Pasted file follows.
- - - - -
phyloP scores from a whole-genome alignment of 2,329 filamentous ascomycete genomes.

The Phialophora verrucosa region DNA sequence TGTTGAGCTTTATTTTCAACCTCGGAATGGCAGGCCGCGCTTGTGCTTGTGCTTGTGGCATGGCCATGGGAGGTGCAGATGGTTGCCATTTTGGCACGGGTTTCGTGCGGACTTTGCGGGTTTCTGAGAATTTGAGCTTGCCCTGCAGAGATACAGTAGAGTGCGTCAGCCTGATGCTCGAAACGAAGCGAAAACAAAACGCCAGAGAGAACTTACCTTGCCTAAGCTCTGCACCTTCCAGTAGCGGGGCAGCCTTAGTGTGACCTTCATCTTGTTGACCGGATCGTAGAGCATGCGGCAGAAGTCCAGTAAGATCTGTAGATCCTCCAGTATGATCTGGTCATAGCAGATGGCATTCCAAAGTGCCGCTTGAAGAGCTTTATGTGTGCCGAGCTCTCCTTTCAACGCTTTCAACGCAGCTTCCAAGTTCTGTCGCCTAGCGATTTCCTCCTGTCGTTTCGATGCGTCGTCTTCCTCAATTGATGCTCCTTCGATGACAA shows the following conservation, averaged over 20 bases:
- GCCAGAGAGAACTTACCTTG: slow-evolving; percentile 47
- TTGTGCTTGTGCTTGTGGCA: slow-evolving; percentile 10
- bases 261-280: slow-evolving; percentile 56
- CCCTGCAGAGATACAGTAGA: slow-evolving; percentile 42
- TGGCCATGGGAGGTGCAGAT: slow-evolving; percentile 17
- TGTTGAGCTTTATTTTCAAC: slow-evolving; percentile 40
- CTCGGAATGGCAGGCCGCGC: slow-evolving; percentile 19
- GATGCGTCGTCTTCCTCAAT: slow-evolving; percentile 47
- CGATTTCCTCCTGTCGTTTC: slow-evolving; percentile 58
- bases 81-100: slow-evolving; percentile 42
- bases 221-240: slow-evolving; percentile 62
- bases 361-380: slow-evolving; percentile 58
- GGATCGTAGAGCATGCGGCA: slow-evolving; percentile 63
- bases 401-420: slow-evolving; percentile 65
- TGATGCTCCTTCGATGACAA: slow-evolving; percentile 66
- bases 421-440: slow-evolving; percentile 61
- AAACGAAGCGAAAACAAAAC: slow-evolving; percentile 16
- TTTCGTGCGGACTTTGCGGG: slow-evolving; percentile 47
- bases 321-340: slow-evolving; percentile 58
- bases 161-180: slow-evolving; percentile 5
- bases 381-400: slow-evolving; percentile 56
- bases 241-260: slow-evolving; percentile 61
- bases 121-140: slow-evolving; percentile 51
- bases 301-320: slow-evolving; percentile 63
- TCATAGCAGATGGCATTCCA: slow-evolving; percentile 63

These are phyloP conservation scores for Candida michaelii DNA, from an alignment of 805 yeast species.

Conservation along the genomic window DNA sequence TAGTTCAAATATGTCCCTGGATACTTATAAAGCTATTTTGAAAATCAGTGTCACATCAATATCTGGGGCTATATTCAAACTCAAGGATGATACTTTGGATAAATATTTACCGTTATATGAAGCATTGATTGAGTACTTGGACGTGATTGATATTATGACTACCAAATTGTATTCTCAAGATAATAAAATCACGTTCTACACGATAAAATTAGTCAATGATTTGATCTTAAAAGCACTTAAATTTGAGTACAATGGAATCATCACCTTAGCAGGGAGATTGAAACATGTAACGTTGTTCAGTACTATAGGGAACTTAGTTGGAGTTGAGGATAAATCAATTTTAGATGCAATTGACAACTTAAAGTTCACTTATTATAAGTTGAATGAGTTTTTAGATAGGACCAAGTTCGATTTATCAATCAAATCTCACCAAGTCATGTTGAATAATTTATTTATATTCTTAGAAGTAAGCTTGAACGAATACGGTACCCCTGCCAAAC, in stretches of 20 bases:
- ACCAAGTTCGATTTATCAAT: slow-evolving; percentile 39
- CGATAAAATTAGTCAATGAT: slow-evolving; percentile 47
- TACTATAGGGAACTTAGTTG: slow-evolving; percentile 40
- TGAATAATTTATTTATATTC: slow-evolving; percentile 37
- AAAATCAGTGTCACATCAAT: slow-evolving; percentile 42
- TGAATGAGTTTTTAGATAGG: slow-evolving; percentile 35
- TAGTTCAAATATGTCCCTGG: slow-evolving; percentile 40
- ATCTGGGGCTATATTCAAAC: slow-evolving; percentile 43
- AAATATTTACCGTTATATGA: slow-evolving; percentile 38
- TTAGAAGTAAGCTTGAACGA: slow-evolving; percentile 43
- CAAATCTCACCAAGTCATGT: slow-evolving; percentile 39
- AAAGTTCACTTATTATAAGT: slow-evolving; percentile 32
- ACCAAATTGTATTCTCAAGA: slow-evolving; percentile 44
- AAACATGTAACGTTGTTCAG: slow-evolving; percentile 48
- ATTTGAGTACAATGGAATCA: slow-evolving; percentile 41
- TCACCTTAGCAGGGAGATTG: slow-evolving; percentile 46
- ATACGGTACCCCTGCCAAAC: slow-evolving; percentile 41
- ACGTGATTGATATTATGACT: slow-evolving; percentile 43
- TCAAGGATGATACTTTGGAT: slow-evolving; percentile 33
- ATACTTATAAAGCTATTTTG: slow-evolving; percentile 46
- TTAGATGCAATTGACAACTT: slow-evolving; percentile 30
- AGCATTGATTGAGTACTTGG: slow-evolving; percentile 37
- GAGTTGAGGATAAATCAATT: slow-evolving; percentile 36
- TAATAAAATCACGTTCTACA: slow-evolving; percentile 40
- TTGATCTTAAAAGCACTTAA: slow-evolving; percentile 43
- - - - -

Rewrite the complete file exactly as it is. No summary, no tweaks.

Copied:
phyloP scores from a whole-genome alignment of 2,329 filamentous ascomycete genomes.

The Phialophora verrucosa region DNA sequence TGTTGAGCTTTATTTTCAACCTCGGAATGGCAGGCCGCGCTTGTGCTTGTGCTTGTGGCATGGCCATGGGAGGTGCAGATGGTTGCCATTTTGGCACGGGTTTCGTGCGGACTTTGCGGGTTTCTGAGAATTTGAGCTTGCCCTGCAGAGATACAGTAGAGTGCGTCAGCCTGATGCTCGAAACGAAGCGAAAACAAAACGCCAGAGAGAACTTACCTTGCCTAAGCTCTGCACCTTCCAGTAGCGGGGCAGCCTTAGTGTGACCTTCATCTTGTTGACCGGATCGTAGAGCATGCGGCAGAAGTCCAGTAAGATCTGTAGATCCTCCAGTATGATCTGGTCATAGCAGATGGCATTCCAAAGTGCCGCTTGAAGAGCTTTATGTGTGCCGAGCTCTCCTTTCAACGCTTTCAACGCAGCTTCCAAGTTCTGTCGCCTAGCGATTTCCTCCTGTCGTTTCGATGCGTCGTCTTCCTCAATTGATGCTCCTTCGATGACAA shows the following conservation, averaged over 20 bases:
- GCCAGAGAGAACTTACCTTG: slow-evolving; percentile 47
- TTGTGCTTGTGCTTGTGGCA: slow-evolving; percentile 10
- bases 261-280: slow-evolving; percentile 56
- CCCTGCAGAGATACAGTAGA: slow-evolving; percentile 42
- TGGCCATGGGAGGTGCAGAT: slow-evolving; percentile 17
- TGTTGAGCTTTATTTTCAAC: slow-evolving; percentile 40
- CTCGGAATGGCAGGCCGCGC: slow-evolving; percentile 19
- GATGCGTCGTCTTCCTCAAT: slow-evolving; percentile 47
- CGATTTCCTCCTGTCGTTTC: slow-evolving; percentile 58
- bases 81-100: slow-evolving; percentile 42
- bases 221-240: slow-evolving; percentile 62
- bases 361-380: slow-evolving; percentile 58
- GGATCGTAGAGCATGCGGCA: slow-evolving; percentile 63
- bases 401-420: slow-evolving; percentile 65
- TGATGCTCCTTCGATGACAA: slow-evolving; percentile 66
- bases 421-440: slow-evolving; percentile 61
- AAACGAAGCGAAAACAAAAC: slow-evolving; percentile 16
- TTTCGTGCGGACTTTGCGGG: slow-evolving; percentile 47
- bases 321-340: slow-evolving; percentile 58
- bases 161-180: slow-evolving; percentile 5
- bases 381-400: slow-evolving; percentile 56
- bases 241-260: slow-evolving; percentile 61
- bases 121-140: slow-evolving; percentile 51
- bases 301-320: slow-evolving; percentile 63
- TCATAGCAGATGGCATTCCA: slow-evolving; percentile 63

These are phyloP conservation scores for Candida michaelii DNA, from an alignment of 805 yeast species.

Conservation along the genomic window DNA sequence TAGTTCAAATATGTCCCTGGATACTTATAAAGCTATTTTGAAAATCAGTGTCACATCAATATCTGGGGCTATATTCAAACTCAAGGATGATACTTTGGATAAATATTTACCGTTATATGAAGCATTGATTGAGTACTTGGACGTGATTGATATTATGACTACCAAATTGTATTCTCAAGATAATAAAATCACGTTCTACACGATAAAATTAGTCAATGATTTGATCTTAAAAGCACTTAAATTTGAGTACAATGGAATCATCACCTTAGCAGGGAGATTGAAACATGTAACGTTGTTCAGTACTATAGGGAACTTAGTTGGAGTTGAGGATAAATCAATTTTAGATGCAATTGACAACTTAAAGTTCACTTATTATAAGTTGAATGAGTTTTTAGATAGGACCAAGTTCGATTTATCAATCAAATCTCACCAAGTCATGTTGAATAATTTATTTATATTCTTAGAAGTAAGCTTGAACGAATACGGTACCCCTGCCAAAC, in stretches of 20 bases:
- ACCAAGTTCGATTTATCAAT: slow-evolving; percentile 39
- CGATAAAATTAGTCAATGAT: slow-evolving; percentile 47
- TACTATAGGGAACTTAGTTG: slow-evolving; percentile 40
- TGAATAATTTATTTATATTC: slow-evolving; percentile 37
- AAAATCAGTGTCACATCAAT: slow-evolving; percentile 42
- TGAATGAGTTTTTAGATAGG: slow-evolving; percentile 35
- TAGTTCAAATATGTCCCTGG: slow-evolving; percentile 40
- ATCTGGGGCTATATTCAAAC: slow-evolving; percentile 43
- AAATATTTACCGTTATATGA: slow-evolving; percentile 38
- TTAGAAGTAAGCTTGAACGA: slow-evolving; percentile 43
- CAAATCTCACCAAGTCATGT: slow-evolving; percentile 39
- AAAGTTCACTTATTATAAGT: slow-evolving; percentile 32
- ACCAAATTGTATTCTCAAGA: slow-evolving; percentile 44
- AAACATGTAACGTTGTTCAG: slow-evolving; percentile 48
- ATTTGAGTACAATGGAATCA: slow-evolving; percentile 41
- TCACCTTAGCAGGGAGATTG: slow-evolving; percentile 46
- ATACGGTACCCCTGCCAAAC: slow-evolving; percentile 41
- ACGTGATTGATATTATGACT: slow-evolving; percentile 43
- TCAAGGATGATACTTTGGAT: slow-evolving; percentile 33
- ATACTTATAAAGCTATTTTG: slow-evolving; percentile 46
- TTAGATGCAATTGACAACTT: slow-evolving; percentile 30
- AGCATTGATTGAGTACTTGG: slow-evolving; percentile 37
- GAGTTGAGGATAAATCAATT: slow-evolving; percentile 36
- TAATAAAATCACGTTCTACA: slow-evolving; percentile 40
- TTGATCTTAAAAGCACTTAA: slow-evolving; percentile 43